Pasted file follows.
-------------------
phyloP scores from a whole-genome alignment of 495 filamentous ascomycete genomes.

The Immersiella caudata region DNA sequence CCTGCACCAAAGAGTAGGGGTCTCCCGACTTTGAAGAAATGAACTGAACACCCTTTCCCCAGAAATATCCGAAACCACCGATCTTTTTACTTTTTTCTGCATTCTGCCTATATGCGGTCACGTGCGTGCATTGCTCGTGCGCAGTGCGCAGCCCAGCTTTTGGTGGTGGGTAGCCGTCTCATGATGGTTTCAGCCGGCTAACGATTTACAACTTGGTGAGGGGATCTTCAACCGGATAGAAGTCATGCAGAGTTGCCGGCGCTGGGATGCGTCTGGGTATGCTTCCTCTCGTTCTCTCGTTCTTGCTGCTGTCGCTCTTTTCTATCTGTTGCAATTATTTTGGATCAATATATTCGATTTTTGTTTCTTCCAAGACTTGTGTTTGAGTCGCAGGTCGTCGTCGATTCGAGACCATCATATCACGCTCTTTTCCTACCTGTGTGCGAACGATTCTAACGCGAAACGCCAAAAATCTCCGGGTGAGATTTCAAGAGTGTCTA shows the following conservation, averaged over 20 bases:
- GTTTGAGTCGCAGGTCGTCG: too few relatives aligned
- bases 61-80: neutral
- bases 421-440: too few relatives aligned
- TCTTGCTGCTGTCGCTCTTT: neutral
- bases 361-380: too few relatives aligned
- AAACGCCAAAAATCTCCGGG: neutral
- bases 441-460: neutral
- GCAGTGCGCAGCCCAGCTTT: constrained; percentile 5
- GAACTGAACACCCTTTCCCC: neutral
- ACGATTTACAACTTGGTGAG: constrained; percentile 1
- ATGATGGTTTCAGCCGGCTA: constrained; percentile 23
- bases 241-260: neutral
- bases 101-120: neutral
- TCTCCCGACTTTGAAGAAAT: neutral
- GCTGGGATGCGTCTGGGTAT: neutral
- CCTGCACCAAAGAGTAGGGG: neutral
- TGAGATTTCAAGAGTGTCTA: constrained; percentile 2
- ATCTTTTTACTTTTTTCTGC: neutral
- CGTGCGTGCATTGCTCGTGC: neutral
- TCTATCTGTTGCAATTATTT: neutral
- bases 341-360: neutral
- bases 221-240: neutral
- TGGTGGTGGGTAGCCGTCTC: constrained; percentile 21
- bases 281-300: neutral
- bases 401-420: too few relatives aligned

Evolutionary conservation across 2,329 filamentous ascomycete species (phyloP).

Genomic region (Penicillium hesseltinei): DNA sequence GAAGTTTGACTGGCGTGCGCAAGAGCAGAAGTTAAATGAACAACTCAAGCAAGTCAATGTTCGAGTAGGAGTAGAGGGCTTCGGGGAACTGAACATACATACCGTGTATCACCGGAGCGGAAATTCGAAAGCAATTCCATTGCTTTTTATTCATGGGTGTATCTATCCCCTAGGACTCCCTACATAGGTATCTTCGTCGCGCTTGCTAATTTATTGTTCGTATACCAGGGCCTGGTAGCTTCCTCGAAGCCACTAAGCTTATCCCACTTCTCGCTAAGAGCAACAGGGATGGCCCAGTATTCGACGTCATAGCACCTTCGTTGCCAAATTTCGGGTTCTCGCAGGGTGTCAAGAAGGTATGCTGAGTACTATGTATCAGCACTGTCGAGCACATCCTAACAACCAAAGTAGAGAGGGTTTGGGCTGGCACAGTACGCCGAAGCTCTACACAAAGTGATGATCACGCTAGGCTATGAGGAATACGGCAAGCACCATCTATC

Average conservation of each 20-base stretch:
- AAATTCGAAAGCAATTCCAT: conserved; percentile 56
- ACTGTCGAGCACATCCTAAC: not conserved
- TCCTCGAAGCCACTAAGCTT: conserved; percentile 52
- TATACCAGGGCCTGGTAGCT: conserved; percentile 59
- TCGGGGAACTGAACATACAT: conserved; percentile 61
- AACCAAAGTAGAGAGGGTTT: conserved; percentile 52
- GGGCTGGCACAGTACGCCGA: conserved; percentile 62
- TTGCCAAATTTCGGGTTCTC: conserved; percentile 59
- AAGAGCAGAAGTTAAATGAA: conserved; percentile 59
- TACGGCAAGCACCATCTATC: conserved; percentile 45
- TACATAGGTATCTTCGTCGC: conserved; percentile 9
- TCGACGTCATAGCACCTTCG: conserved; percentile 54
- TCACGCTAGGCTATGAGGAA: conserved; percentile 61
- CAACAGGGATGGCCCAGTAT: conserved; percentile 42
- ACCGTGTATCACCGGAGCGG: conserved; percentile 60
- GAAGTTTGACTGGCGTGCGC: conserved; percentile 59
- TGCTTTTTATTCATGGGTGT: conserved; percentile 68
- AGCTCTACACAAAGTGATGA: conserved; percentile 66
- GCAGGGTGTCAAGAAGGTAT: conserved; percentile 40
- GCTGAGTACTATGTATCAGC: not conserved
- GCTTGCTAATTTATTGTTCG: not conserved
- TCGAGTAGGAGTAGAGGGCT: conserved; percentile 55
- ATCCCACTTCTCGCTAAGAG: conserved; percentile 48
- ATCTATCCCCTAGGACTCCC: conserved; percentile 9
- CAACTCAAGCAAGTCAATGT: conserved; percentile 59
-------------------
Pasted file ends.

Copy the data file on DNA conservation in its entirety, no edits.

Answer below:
phyloP scores from a whole-genome alignment of 495 filamentous ascomycete genomes.

The Immersiella caudata region DNA sequence CCTGCACCAAAGAGTAGGGGTCTCCCGACTTTGAAGAAATGAACTGAACACCCTTTCCCCAGAAATATCCGAAACCACCGATCTTTTTACTTTTTTCTGCATTCTGCCTATATGCGGTCACGTGCGTGCATTGCTCGTGCGCAGTGCGCAGCCCAGCTTTTGGTGGTGGGTAGCCGTCTCATGATGGTTTCAGCCGGCTAACGATTTACAACTTGGTGAGGGGATCTTCAACCGGATAGAAGTCATGCAGAGTTGCCGGCGCTGGGATGCGTCTGGGTATGCTTCCTCTCGTTCTCTCGTTCTTGCTGCTGTCGCTCTTTTCTATCTGTTGCAATTATTTTGGATCAATATATTCGATTTTTGTTTCTTCCAAGACTTGTGTTTGAGTCGCAGGTCGTCGTCGATTCGAGACCATCATATCACGCTCTTTTCCTACCTGTGTGCGAACGATTCTAACGCGAAACGCCAAAAATCTCCGGGTGAGATTTCAAGAGTGTCTA shows the following conservation, averaged over 20 bases:
- GTTTGAGTCGCAGGTCGTCG: too few relatives aligned
- bases 61-80: neutral
- bases 421-440: too few relatives aligned
- TCTTGCTGCTGTCGCTCTTT: neutral
- bases 361-380: too few relatives aligned
- AAACGCCAAAAATCTCCGGG: neutral
- bases 441-460: neutral
- GCAGTGCGCAGCCCAGCTTT: constrained; percentile 5
- GAACTGAACACCCTTTCCCC: neutral
- ACGATTTACAACTTGGTGAG: constrained; percentile 1
- ATGATGGTTTCAGCCGGCTA: constrained; percentile 23
- bases 241-260: neutral
- bases 101-120: neutral
- TCTCCCGACTTTGAAGAAAT: neutral
- GCTGGGATGCGTCTGGGTAT: neutral
- CCTGCACCAAAGAGTAGGGG: neutral
- TGAGATTTCAAGAGTGTCTA: constrained; percentile 2
- ATCTTTTTACTTTTTTCTGC: neutral
- CGTGCGTGCATTGCTCGTGC: neutral
- TCTATCTGTTGCAATTATTT: neutral
- bases 341-360: neutral
- bases 221-240: neutral
- TGGTGGTGGGTAGCCGTCTC: constrained; percentile 21
- bases 281-300: neutral
- bases 401-420: too few relatives aligned

Evolutionary conservation across 2,329 filamentous ascomycete species (phyloP).

Genomic region (Penicillium hesseltinei): DNA sequence GAAGTTTGACTGGCGTGCGCAAGAGCAGAAGTTAAATGAACAACTCAAGCAAGTCAATGTTCGAGTAGGAGTAGAGGGCTTCGGGGAACTGAACATACATACCGTGTATCACCGGAGCGGAAATTCGAAAGCAATTCCATTGCTTTTTATTCATGGGTGTATCTATCCCCTAGGACTCCCTACATAGGTATCTTCGTCGCGCTTGCTAATTTATTGTTCGTATACCAGGGCCTGGTAGCTTCCTCGAAGCCACTAAGCTTATCCCACTTCTCGCTAAGAGCAACAGGGATGGCCCAGTATTCGACGTCATAGCACCTTCGTTGCCAAATTTCGGGTTCTCGCAGGGTGTCAAGAAGGTATGCTGAGTACTATGTATCAGCACTGTCGAGCACATCCTAACAACCAAAGTAGAGAGGGTTTGGGCTGGCACAGTACGCCGAAGCTCTACACAAAGTGATGATCACGCTAGGCTATGAGGAATACGGCAAGCACCATCTATC

Average conservation of each 20-base stretch:
- AAATTCGAAAGCAATTCCAT: conserved; percentile 56
- ACTGTCGAGCACATCCTAAC: not conserved
- TCCTCGAAGCCACTAAGCTT: conserved; percentile 52
- TATACCAGGGCCTGGTAGCT: conserved; percentile 59
- TCGGGGAACTGAACATACAT: conserved; percentile 61
- AACCAAAGTAGAGAGGGTTT: conserved; percentile 52
- GGGCTGGCACAGTACGCCGA: conserved; percentile 62
- TTGCCAAATTTCGGGTTCTC: conserved; percentile 59
- AAGAGCAGAAGTTAAATGAA: conserved; percentile 59
- TACGGCAAGCACCATCTATC: conserved; percentile 45
- TACATAGGTATCTTCGTCGC: conserved; percentile 9
- TCGACGTCATAGCACCTTCG: conserved; percentile 54
- TCACGCTAGGCTATGAGGAA: conserved; percentile 61
- CAACAGGGATGGCCCAGTAT: conserved; percentile 42
- ACCGTGTATCACCGGAGCGG: conserved; percentile 60
- GAAGTTTGACTGGCGTGCGC: conserved; percentile 59
- TGCTTTTTATTCATGGGTGT: conserved; percentile 68
- AGCTCTACACAAAGTGATGA: conserved; percentile 66
- GCAGGGTGTCAAGAAGGTAT: conserved; percentile 40
- GCTGAGTACTATGTATCAGC: not conserved
- GCTTGCTAATTTATTGTTCG: not conserved
- TCGAGTAGGAGTAGAGGGCT: conserved; percentile 55
- ATCCCACTTCTCGCTAAGAG: conserved; percentile 48
- ATCTATCCCCTAGGACTCCC: conserved; percentile 9
- CAACTCAAGCAAGTCAATGT: conserved; percentile 59